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I am trying my hand at some Bash scripting and any help would be appreciated.

The script is supposed to find all users users in /Users/ and delete everything inside. Movies, Documents, Desktop and Music.

Whilst still retaining the directory essentially emptying it. Also excluding the user files of ladmin, shared and Guest.

When I execute. It doesn't empty the files though I get the feed back I would expect. Am I missing something simple here?

DIR_CD=/Users/

cd $DIR_CD

find . -type d ! -name "*ladmin*" ! -name "*Guest*" ! -name "*Shared*" \
       -maxdepth 1 -print -exec rm -rf {}/Desktop/* \;
find . -type d ! -name "*ladmin*" ! -name "*Guest*" ! -name "*Shared*" \
       -maxdepth 1 -print -exec rm -rf {}/Documents/* \;
find . -type d ! -name "*ladmin*" ! -name "*Guest*" ! -name "*Shared*" \
       -maxdepth 1 -print -exec rm -rf {}/Movies/* \;
find . -type d ! -name "*ladmin*" ! -name "*Guest*" ! -name "*Shared*" \
       -maxdepth 1 -print -exec rm -rf {}/Music/* \;
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2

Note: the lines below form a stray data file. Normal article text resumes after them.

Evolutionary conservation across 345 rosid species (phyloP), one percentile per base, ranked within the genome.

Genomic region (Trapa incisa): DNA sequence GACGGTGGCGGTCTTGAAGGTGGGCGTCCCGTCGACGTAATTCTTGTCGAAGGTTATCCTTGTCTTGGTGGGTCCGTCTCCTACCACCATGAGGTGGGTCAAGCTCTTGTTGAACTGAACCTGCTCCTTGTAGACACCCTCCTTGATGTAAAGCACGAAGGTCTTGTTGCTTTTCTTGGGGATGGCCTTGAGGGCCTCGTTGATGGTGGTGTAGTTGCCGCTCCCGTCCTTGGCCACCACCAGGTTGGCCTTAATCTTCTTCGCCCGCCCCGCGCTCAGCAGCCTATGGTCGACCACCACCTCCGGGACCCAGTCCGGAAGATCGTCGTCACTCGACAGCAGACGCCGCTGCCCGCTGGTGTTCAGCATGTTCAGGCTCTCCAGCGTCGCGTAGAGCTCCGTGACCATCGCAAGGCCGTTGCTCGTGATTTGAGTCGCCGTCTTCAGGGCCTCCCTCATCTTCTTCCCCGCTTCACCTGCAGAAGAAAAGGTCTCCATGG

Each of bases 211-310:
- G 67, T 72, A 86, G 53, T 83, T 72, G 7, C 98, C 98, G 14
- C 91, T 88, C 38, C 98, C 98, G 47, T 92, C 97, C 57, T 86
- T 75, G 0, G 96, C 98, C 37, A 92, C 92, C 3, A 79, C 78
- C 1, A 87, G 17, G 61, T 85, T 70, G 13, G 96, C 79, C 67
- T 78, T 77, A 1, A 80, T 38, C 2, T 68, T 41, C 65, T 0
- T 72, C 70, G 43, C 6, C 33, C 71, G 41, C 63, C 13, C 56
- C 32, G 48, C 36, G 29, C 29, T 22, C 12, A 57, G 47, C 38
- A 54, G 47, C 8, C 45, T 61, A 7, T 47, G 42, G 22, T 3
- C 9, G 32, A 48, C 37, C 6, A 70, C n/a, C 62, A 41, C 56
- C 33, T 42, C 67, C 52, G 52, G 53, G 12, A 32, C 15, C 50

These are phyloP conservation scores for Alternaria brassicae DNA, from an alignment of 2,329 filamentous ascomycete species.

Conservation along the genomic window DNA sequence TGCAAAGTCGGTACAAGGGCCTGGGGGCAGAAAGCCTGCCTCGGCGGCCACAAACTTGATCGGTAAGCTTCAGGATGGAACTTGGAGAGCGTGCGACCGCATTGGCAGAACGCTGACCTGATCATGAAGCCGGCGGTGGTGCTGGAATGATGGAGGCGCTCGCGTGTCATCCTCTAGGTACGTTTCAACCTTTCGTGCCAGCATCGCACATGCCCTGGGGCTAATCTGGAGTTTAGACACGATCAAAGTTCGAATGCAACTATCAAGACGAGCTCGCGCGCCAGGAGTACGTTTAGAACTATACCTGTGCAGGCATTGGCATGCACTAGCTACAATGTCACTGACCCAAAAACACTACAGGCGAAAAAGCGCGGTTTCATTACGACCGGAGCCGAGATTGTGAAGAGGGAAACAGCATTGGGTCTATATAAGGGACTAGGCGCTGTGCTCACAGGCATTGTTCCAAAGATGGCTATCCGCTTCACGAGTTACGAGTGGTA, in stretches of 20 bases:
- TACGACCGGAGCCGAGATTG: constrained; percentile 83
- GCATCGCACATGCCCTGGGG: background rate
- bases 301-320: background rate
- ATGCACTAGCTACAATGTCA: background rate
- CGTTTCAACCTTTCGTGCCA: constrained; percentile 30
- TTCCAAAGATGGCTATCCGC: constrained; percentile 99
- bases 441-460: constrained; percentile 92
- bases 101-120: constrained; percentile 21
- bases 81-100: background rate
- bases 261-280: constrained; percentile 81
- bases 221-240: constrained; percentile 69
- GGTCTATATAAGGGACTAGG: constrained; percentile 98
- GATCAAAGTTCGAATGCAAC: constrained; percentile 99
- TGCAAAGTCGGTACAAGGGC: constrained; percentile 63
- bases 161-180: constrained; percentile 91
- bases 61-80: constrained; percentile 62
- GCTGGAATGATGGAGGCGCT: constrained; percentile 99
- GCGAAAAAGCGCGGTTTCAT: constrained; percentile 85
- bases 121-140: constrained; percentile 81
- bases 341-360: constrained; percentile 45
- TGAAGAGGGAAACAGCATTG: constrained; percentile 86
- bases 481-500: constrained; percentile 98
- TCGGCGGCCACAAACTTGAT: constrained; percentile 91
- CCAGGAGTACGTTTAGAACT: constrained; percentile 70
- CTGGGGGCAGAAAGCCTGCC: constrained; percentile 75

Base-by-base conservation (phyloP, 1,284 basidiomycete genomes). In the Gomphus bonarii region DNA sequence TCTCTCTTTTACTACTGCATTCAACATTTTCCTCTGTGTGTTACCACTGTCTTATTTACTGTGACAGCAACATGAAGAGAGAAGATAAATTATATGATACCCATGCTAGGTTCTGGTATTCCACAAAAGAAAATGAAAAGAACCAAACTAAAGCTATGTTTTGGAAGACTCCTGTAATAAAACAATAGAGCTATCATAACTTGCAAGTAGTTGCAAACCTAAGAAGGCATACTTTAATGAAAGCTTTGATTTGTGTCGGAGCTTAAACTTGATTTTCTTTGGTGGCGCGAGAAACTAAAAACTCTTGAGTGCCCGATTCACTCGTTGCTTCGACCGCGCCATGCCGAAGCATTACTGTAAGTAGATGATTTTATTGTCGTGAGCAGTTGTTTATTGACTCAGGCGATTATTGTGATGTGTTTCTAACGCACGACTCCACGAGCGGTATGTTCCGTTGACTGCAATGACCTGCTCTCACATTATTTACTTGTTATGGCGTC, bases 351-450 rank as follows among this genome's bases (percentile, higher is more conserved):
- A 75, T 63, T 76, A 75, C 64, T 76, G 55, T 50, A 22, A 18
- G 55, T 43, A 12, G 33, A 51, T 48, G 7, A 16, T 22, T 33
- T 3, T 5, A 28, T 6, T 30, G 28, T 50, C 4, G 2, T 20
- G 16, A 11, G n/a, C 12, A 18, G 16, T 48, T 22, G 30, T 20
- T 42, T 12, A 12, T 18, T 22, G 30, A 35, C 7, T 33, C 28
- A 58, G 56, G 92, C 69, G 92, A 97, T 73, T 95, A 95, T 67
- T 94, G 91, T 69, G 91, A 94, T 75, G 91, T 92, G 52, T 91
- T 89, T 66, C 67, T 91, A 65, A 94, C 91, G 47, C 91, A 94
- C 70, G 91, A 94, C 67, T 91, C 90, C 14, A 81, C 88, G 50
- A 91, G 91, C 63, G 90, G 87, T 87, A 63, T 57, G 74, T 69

This does not sound like a good beginner project. I hope you are testing on someone else's system! –  beroe Oct 7 '13 at 15:15
    
check out xargs. –  Matt Joyce Oct 7 '13 at 15:17
    
Assuming ladmin, Guest and Shared exist in /Users that looks good to me. Any errors? Did you run with sudo? –  koodawg Oct 7 '13 at 15:23
    
They exist, but it would seem that other users files still seem to stay in tact. –  Kris Anthony Oct 8 '13 at 8:21
    
Also I am in an environment where I can test with no risk. –  Kris Anthony Oct 8 '13 at 8:22

1 Answer 1

Like this?

for d in /Users/*; do
    case ${d#*/} in ladmin | Guest | Shared ) continue ;; esac
    rm -rf "$d"/Desktop/* "$d"/Documents/* "$d"/Movies/* "$d"/Music/*
done

With Bash extended globbing you could do it all with a single wildcard expression.

share|improve this answer
    
No this deletes everything in the ladmin shared and Guest. –  Kris Anthony Oct 8 '13 at 8:22

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